When code depends on these third-party services and they’re not there stuff goes wrong.

I’m going to use tracking external links as my example because it’s a common use case, but I started investigating this problem because we accidentally broke the ability to navigate within our website for users who were choosing not to load the GA script.

I’m also going to use the universal analytics tracking code (analytics.js) for my examples here, not the classic analytics code (ga.js), so if you notice some differences between my code and yours that might be why.

What goes wrong?

The current method (Jan 2016) for tracking outbound links as recommended by Google looks like this:

<a href="http://www.example.com"
   onclick="trackOutboundLink('http://www.example.com'); return false;">
        Check out example.com
</a>
var trackOutboundLink = function(url) {
    ga('send', 'event', 'outbound', 'click', url, {
        'transport': 'beacon',
        'hitCallback': function(){document.location = url;}
    });
}

What Google is recommending here is:

  1. add return false to your links so that clicking on them doesn’t take the user off the page
  2. when a user clicks a link, add that click to the GA queue of events to track and tell GA to take the user to the new page after that is done
  3. GA processes the event
  4. GA triggers the callback, taking the user to the new page

This guarantees that the user doesn’t leave the site before their action is recorded. However, if GA fails to process the event… it never triggers the callback, breaking all links off the website. 🙁

We are relying on GA to send the user to the new page, but what if the GA code never executes?

How we can avoid problems

If you’re using the current recommended method of adding GA to your site you’re including something like this on all your pages:

(function(i,s,o,g,r,a,m){i['GoogleAnalyticsObject']=r;i[r]=i[r]||function(){ (i[r].q=i[r].q||[]).push(arguments)},i[r].l=1*new Date();a=s.createElement(o),m=s.getElementsByTagName(o)[0];a.async=1;a.src=g;m.parentNode.insertBefore(a,m)})(window,document,'script','//www.google-analytics.com/analytics.js','ga');

ga('create', 'UA-xxxxx-x', 'auto');
ga('send', 'pageview');

This snippet creates a global ga object. The ga object is available in JavaScript whether the rest of the script successfully loads from Google or not.

This means two things:

  1. It is possible to add events to the queue before GA has loaded. (Cool! This is handy for tracking events that happen really quickly.)
  2. We can’t check if GA has loaded by checking for the existence of the ga object like we used to because it’s always there.

So how do we know if GA has loaded? Well, clever people have figured out that when it initializes, GA alters the global ga object in a few different ways. None of these changes are officially documented by Google which means any of them could break in the long term.

In Tracking outbound links with Google Analytics, Andreas Veithen (who works at Google but was writing on his personal blog) suggests that the most reliable check is to see if the ga object still has the q array. The array is removed after GA initializes and processes all the events waiting in the ga.q queue. Because ga.q is created by the snippet we paste on our sites, changing it would require us to make changes to our websites and so would be a major change for Google to undertake. On the other hand, it would also be possible for Google to change their code to not remove ga.q so I’m not sure this is more reliable than any other method.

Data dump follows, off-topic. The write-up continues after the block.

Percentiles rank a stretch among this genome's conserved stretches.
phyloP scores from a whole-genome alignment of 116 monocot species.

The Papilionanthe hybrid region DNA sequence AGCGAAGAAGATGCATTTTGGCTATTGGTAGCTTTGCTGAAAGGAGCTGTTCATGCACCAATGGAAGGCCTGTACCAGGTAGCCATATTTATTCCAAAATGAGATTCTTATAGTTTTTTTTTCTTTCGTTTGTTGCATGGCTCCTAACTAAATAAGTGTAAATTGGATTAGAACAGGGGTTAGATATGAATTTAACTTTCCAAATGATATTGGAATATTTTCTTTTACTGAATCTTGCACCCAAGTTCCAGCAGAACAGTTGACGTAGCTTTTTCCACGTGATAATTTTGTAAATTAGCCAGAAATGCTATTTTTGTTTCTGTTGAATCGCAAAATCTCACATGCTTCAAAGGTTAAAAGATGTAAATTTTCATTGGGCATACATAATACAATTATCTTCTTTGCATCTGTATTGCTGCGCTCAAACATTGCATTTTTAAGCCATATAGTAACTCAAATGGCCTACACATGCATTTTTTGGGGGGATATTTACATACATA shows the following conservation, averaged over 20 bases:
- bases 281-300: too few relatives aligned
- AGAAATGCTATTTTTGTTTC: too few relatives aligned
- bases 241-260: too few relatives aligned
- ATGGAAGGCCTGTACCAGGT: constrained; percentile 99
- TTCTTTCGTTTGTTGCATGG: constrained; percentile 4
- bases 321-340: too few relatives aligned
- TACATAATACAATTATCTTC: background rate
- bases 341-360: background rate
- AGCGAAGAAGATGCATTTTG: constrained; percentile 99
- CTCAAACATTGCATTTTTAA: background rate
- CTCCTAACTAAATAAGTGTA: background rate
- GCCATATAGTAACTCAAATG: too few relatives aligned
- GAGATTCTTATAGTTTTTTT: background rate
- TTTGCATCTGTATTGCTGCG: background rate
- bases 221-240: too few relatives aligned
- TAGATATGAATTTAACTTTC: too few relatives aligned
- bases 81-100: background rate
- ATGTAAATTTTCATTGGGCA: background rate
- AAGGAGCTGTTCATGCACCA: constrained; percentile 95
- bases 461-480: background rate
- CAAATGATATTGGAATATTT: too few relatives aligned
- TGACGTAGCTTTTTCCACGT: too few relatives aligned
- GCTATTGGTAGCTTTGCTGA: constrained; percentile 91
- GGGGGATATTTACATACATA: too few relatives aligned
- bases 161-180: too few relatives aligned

In Google Analytics, Ghostery, and Event Tracking John Morton suggests checking for the create property on the ga object. This technique has been around the longest and is probably the most widely used (I say this after a quick informal glance at GitHub).

In Workaround for when the hitCallback function does not receive a response (analytics.js), Dom Sammut observes that we can check for the loaded property on the ga object. This is a method used informally in some Google documentation so it’s probably also somewhat reliable. I like this one because it is obvious what we’re checking for.

Opting for the last method, we alter Google’s suggested code like so:

var trackOutboundLink = function(url) {
    // check if the GA object exists and that it has initialized
    if(window.ga && ga.loaded) { {
        // if yes, rely on GA to follow link
        ga('send', 'event', 'outbound', 'click', url, {
            'transport': 'beacon',
            'hitCallback': function(){document.location = url;}
        });
    } else {
        // if not, follow link ourselves
        document.location = url;
    }
}

Making this kind of check before relying on any third-party script is good practice. You should also be including a local fallback for any script that is not coming from your own domain – including CDNs.

Respecting our users’ privacy

Most users care about their privacy and there are more steps we can take to protect it. Depending on where you work you may also be required by your country’s laws or your company’s privacy policy to take extra care with users’ data.

Configuring Google Analytics for privacy

If Google Analytics is your analytics platform of choice, there are a number of steps you can take to make it more private.

One of these is an easy configuration option to request anonymized user IP addresses. Essentially, Google Analytics changes the last octet of the user’s IP address to 0 before recording it.

This is triggered by adding an additional line to your tracking snippet after ga('send', 'pageview');.

ga('set', 'anonymizeIp', true);

Of course, Google still gets the users’ IP address (that’s the way the web works), we’re just trusting them not to store it.